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Border traffic clears as South Africa fixes system

by Staff reporter
27 Jun 2023 at 01:37hrs | Views
Transporters of commercial cargo who have been experiencing long delays at the Beitbridge Border Post following a technical glitch on the South African side, were eventually cleared yesterday after the South African Revenue Services (SARS) fixed the technical challenge on their online customs system.

For the past two years, slow moving queues of freight trucks had become common on the Zimbabwean side of the border, spending more than the usual three hours to clear for passage into either Zimbabwe or South Africa.

But following the upgrade of the Beitbridge Border Post following a US$300 million deal between the Government and Zimborders Consortium, Zimbabwe no longer causes any delays to transporters of commercial cargo.

SARS spokesperson, Mr Siphithi Sibeko, yesterday said they were working on ensuring a flawless passage for traffic.

"You will note that we don't have a major challenge besides the fact that our online system is a little slower.

"However, we are working on it and things will get better in the shortest possible time," he said.

Since the transformation of Beitbridge Border Post the Zimbabwean side has been clearing an average of 900 trucks daily.

At least 55 percent of the freight was being cleared less than three hours before the latest challenges.

Zimborders Consortium general manager, Mr Nqobile Ncube, said they were aiming at clearing at least 80 percent of freight arriving at the border within three hours by the second quarter of next year.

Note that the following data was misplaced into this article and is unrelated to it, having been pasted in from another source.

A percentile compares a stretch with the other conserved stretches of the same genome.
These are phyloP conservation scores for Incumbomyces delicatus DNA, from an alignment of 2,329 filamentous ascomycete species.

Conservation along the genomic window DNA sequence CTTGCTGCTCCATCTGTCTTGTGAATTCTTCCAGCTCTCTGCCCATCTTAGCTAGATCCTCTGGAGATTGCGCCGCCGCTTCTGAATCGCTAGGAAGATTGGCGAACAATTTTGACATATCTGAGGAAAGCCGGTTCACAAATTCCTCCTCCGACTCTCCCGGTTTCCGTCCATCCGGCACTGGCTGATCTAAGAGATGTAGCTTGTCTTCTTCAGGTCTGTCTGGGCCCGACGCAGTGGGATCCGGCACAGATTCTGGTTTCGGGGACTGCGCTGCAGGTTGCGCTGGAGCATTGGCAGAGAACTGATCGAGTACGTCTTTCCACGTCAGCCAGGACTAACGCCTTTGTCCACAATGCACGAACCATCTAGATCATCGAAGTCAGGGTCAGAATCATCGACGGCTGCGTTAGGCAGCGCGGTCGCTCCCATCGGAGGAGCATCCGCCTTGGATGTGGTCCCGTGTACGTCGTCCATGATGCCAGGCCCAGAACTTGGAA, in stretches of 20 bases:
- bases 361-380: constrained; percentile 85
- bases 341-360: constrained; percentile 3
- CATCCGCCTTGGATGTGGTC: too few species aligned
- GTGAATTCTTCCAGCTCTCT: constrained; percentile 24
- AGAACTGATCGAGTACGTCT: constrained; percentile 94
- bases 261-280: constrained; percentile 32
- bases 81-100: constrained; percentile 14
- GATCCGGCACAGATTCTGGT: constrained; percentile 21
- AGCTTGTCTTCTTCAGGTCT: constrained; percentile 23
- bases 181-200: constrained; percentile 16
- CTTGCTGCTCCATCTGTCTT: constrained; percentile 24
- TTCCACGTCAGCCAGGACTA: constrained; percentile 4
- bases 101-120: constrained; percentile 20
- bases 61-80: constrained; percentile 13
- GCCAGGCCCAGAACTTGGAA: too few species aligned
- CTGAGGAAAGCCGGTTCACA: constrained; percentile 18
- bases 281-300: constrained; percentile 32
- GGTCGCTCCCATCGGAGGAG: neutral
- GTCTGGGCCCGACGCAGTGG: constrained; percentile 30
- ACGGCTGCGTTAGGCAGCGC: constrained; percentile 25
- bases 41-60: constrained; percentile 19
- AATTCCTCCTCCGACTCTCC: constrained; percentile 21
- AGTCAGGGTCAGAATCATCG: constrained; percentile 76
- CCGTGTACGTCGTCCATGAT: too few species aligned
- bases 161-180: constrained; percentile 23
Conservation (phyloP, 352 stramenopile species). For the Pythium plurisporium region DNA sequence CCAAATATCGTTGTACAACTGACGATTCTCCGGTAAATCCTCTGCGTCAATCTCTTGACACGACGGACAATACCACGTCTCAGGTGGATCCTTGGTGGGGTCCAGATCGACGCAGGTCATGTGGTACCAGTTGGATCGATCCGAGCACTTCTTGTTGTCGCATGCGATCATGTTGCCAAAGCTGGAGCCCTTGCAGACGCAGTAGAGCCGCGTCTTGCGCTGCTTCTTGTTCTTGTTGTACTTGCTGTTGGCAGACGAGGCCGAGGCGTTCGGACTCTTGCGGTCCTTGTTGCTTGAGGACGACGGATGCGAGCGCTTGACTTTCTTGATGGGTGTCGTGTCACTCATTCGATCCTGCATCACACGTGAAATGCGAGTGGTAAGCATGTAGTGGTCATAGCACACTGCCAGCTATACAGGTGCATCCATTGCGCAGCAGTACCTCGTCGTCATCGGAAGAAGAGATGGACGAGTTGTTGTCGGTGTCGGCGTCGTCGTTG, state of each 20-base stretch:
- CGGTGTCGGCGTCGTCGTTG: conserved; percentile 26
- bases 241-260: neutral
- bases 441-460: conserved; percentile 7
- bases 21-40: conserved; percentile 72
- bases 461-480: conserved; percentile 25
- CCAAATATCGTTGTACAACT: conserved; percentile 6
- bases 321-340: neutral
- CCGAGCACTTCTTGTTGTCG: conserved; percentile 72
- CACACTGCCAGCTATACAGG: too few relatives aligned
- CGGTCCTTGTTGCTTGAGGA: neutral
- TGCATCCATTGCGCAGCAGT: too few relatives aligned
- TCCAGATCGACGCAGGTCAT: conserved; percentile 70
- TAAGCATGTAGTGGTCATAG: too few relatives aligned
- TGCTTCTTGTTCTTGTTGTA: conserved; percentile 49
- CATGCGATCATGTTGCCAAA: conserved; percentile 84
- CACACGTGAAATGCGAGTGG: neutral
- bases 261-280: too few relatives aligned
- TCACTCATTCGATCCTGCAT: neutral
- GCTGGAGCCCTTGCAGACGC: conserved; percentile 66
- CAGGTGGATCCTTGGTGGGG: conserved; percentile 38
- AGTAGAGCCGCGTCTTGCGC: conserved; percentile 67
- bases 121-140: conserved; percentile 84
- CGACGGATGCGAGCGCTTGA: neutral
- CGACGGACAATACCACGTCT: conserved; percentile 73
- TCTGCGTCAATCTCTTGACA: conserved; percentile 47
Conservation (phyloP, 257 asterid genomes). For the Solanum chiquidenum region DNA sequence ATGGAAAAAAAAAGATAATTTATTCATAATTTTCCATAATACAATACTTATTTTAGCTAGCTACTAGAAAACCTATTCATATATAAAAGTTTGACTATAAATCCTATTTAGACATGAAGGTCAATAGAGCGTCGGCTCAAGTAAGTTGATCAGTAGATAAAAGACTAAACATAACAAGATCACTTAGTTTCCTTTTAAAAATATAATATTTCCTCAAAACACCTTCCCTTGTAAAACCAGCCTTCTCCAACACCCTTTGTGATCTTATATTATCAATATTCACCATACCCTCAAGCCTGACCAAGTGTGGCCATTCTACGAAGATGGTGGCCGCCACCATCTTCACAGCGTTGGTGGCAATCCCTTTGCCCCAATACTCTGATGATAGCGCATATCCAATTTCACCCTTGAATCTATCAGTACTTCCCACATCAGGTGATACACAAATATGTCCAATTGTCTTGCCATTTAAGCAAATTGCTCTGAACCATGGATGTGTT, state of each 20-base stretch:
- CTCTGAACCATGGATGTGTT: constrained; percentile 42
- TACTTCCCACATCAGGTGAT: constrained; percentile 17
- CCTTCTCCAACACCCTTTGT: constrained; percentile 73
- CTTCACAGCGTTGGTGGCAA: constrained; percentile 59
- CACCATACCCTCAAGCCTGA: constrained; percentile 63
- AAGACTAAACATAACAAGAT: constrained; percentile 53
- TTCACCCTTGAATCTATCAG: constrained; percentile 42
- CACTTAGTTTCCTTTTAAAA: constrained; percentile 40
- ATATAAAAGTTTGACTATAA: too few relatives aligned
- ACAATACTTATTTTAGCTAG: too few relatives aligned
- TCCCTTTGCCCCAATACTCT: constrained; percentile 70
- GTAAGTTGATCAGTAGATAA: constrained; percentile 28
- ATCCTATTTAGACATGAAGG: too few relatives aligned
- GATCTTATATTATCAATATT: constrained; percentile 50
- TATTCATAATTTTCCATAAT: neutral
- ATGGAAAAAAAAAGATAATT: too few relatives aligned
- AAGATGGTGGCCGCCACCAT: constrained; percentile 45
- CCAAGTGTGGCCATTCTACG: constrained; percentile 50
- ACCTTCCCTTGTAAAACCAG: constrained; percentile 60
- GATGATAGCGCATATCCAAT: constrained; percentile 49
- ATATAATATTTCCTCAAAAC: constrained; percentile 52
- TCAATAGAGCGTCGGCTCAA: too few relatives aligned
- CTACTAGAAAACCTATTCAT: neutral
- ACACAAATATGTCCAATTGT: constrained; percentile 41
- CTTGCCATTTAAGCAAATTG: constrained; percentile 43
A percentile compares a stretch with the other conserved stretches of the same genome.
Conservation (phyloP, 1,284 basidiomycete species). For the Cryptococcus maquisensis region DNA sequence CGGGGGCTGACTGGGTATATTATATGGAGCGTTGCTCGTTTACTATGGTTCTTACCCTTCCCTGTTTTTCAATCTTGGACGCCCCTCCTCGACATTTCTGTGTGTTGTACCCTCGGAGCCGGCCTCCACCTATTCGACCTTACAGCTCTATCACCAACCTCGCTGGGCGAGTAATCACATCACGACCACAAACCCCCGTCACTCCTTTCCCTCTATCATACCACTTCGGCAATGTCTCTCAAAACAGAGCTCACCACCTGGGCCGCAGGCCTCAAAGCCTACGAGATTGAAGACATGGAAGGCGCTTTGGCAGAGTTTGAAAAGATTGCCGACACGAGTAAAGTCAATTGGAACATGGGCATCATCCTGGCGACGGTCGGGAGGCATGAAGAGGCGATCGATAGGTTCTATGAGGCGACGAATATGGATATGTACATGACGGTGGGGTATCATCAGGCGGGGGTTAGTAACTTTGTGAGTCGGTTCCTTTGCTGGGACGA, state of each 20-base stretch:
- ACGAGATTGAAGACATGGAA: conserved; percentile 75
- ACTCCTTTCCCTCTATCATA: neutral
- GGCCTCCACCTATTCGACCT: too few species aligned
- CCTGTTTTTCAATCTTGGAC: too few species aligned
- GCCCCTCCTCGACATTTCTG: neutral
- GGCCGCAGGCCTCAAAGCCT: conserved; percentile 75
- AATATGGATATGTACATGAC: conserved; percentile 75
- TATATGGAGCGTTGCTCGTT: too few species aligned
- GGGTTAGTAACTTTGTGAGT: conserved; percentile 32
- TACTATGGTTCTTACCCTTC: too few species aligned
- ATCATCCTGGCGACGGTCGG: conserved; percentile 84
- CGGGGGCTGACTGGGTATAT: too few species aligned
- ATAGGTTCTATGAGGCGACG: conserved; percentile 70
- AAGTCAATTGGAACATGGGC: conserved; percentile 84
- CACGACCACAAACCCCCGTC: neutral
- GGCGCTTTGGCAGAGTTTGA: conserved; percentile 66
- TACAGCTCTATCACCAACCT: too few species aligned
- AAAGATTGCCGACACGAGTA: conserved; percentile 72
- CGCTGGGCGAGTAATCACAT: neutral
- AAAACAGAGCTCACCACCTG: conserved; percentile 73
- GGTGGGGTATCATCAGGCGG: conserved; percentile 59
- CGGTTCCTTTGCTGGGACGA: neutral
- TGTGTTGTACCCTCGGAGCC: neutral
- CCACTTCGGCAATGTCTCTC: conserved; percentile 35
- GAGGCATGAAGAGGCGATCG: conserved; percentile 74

The delays come a few months following a similar scenario when SARS officials staged a strike demanding a pay rise of 12 percent and their employer has offered to review the salaries by 1, 7 percent, a move that has resulted in a stalemate.

Matters were later resolved following a series of negotiations between the employees and the revenue collector.

SARS uses a Single Administrative Document (SAD) to facilitate the customs clearance of goods for importers, exporters, and cross-border traders.

The SAD is a multi-purpose goods declaration form covering imports, exports, cross-border, and transit movements.

On the other hand, Zimbabwe uses the Automated System for Customs Data (ASYCUDA), which is a computerised customs management system that covers most foreign trade procedures.

It handles manifests and customs declarations, along with accounting, transit and suspense procedures.

The consortium is managing the facility as part of its 17 and half year's Build Operate Transfer (BOT) concession with the government.

Source - The Herald